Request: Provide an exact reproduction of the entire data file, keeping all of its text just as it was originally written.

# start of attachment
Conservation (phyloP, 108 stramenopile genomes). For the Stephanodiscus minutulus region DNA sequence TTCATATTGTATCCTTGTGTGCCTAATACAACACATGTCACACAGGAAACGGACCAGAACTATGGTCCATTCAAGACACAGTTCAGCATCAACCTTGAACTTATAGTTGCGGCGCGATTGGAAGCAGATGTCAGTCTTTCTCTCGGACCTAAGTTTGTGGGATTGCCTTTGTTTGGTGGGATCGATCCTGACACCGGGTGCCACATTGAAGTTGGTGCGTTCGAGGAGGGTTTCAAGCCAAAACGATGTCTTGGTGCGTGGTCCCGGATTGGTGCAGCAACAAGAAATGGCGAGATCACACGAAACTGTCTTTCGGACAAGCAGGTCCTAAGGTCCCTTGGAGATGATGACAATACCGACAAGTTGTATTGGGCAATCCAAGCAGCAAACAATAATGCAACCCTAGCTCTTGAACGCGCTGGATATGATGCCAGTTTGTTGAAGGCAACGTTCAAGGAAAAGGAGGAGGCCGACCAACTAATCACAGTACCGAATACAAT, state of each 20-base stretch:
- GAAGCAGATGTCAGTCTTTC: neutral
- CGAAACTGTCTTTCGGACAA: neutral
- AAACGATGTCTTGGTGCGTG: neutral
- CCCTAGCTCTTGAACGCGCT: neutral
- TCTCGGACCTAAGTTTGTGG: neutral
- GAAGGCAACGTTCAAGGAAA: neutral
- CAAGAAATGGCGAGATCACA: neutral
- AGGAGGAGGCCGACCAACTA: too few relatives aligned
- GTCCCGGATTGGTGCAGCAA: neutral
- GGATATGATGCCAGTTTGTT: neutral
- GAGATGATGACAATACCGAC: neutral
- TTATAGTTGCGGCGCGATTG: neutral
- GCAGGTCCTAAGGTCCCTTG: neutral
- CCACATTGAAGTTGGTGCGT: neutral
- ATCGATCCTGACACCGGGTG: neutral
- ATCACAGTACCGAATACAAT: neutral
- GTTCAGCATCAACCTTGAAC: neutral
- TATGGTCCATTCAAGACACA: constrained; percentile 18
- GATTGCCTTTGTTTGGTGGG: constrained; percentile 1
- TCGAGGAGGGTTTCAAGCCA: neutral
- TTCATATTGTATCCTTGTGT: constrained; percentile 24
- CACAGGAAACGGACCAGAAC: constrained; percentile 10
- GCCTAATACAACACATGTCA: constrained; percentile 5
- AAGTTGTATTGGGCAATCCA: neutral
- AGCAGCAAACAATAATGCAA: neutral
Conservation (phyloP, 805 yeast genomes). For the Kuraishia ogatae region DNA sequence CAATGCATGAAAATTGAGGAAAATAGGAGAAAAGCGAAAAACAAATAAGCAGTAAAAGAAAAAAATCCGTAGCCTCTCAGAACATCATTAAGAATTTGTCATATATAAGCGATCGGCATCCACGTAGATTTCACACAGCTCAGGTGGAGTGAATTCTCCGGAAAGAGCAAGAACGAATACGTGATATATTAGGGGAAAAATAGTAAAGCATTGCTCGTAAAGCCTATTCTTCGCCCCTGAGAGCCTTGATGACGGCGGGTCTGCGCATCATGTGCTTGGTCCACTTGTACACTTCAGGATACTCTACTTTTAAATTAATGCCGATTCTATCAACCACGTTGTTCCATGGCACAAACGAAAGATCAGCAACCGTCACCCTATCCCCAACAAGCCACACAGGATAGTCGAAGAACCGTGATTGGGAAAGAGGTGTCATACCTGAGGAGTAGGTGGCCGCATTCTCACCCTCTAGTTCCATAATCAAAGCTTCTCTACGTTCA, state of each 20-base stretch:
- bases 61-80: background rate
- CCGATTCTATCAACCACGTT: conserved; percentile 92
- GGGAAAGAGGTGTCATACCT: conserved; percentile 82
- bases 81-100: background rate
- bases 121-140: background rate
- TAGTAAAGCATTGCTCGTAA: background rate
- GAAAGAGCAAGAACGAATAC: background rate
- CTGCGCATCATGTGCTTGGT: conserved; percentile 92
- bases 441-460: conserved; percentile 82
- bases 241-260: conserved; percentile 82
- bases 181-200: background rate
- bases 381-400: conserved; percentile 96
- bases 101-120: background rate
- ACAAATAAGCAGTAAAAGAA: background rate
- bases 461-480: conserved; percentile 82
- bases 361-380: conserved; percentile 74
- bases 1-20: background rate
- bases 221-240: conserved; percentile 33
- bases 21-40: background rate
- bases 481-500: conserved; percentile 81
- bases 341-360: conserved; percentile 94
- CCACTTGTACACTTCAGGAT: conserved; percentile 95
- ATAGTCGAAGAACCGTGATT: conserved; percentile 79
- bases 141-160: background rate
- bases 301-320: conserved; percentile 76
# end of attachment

Conservation (phyloP, 108 stramenopile genomes). For the Stephanodiscus minutulus region DNA sequence TTCATATTGTATCCTTGTGTGCCTAATACAACACATGTCACACAGGAAACGGACCAGAACTATGGTCCATTCAAGACACAGTTCAGCATCAACCTTGAACTTATAGTTGCGGCGCGATTGGAAGCAGATGTCAGTCTTTCTCTCGGACCTAAGTTTGTGGGATTGCCTTTGTTTGGTGGGATCGATCCTGACACCGGGTGCCACATTGAAGTTGGTGCGTTCGAGGAGGGTTTCAAGCCAAAACGATGTCTTGGTGCGTGGTCCCGGATTGGTGCAGCAACAAGAAATGGCGAGATCACACGAAACTGTCTTTCGGACAAGCAGGTCCTAAGGTCCCTTGGAGATGATGACAATACCGACAAGTTGTATTGGGCAATCCAAGCAGCAAACAATAATGCAACCCTAGCTCTTGAACGCGCTGGATATGATGCCAGTTTGTTGAAGGCAACGTTCAAGGAAAAGGAGGAGGCCGACCAACTAATCACAGTACCGAATACAAT, state of each 20-base stretch:
- GAAGCAGATGTCAGTCTTTC: neutral
- CGAAACTGTCTTTCGGACAA: neutral
- AAACGATGTCTTGGTGCGTG: neutral
- CCCTAGCTCTTGAACGCGCT: neutral
- TCTCGGACCTAAGTTTGTGG: neutral
- GAAGGCAACGTTCAAGGAAA: neutral
- CAAGAAATGGCGAGATCACA: neutral
- AGGAGGAGGCCGACCAACTA: too few relatives aligned
- GTCCCGGATTGGTGCAGCAA: neutral
- GGATATGATGCCAGTTTGTT: neutral
- GAGATGATGACAATACCGAC: neutral
- TTATAGTTGCGGCGCGATTG: neutral
- GCAGGTCCTAAGGTCCCTTG: neutral
- CCACATTGAAGTTGGTGCGT: neutral
- ATCGATCCTGACACCGGGTG: neutral
- ATCACAGTACCGAATACAAT: neutral
- GTTCAGCATCAACCTTGAAC: neutral
- TATGGTCCATTCAAGACACA: constrained; percentile 18
- GATTGCCTTTGTTTGGTGGG: constrained; percentile 1
- TCGAGGAGGGTTTCAAGCCA: neutral
- TTCATATTGTATCCTTGTGT: constrained; percentile 24
- CACAGGAAACGGACCAGAAC: constrained; percentile 10
- GCCTAATACAACACATGTCA: constrained; percentile 5
- AAGTTGTATTGGGCAATCCA: neutral
- AGCAGCAAACAATAATGCAA: neutral
Conservation (phyloP, 805 yeast genomes). For the Kuraishia ogatae region DNA sequence CAATGCATGAAAATTGAGGAAAATAGGAGAAAAGCGAAAAACAAATAAGCAGTAAAAGAAAAAAATCCGTAGCCTCTCAGAACATCATTAAGAATTTGTCATATATAAGCGATCGGCATCCACGTAGATTTCACACAGCTCAGGTGGAGTGAATTCTCCGGAAAGAGCAAGAACGAATACGTGATATATTAGGGGAAAAATAGTAAAGCATTGCTCGTAAAGCCTATTCTTCGCCCCTGAGAGCCTTGATGACGGCGGGTCTGCGCATCATGTGCTTGGTCCACTTGTACACTTCAGGATACTCTACTTTTAAATTAATGCCGATTCTATCAACCACGTTGTTCCATGGCACAAACGAAAGATCAGCAACCGTCACCCTATCCCCAACAAGCCACACAGGATAGTCGAAGAACCGTGATTGGGAAAGAGGTGTCATACCTGAGGAGTAGGTGGCCGCATTCTCACCCTCTAGTTCCATAATCAAAGCTTCTCTACGTTCA, state of each 20-base stretch:
- bases 61-80: background rate
- CCGATTCTATCAACCACGTT: conserved; percentile 92
- GGGAAAGAGGTGTCATACCT: conserved; percentile 82
- bases 81-100: background rate
- bases 121-140: background rate
- TAGTAAAGCATTGCTCGTAA: background rate
- GAAAGAGCAAGAACGAATAC: background rate
- CTGCGCATCATGTGCTTGGT: conserved; percentile 92
- bases 441-460: conserved; percentile 82
- bases 241-260: conserved; percentile 82
- bases 181-200: background rate
- bases 381-400: conserved; percentile 96
- bases 101-120: background rate
- ACAAATAAGCAGTAAAAGAA: background rate
- bases 461-480: conserved; percentile 82
- bases 361-380: conserved; percentile 74
- bases 1-20: background rate
- bases 221-240: conserved; percentile 33
- bases 21-40: background rate
- bases 481-500: conserved; percentile 81
- bases 341-360: conserved; percentile 94
- CCACTTGTACACTTCAGGAT: conserved; percentile 95
- ATAGTCGAAGAACCGTGATT: conserved; percentile 79
- bases 141-160: background rate
- bases 301-320: conserved; percentile 76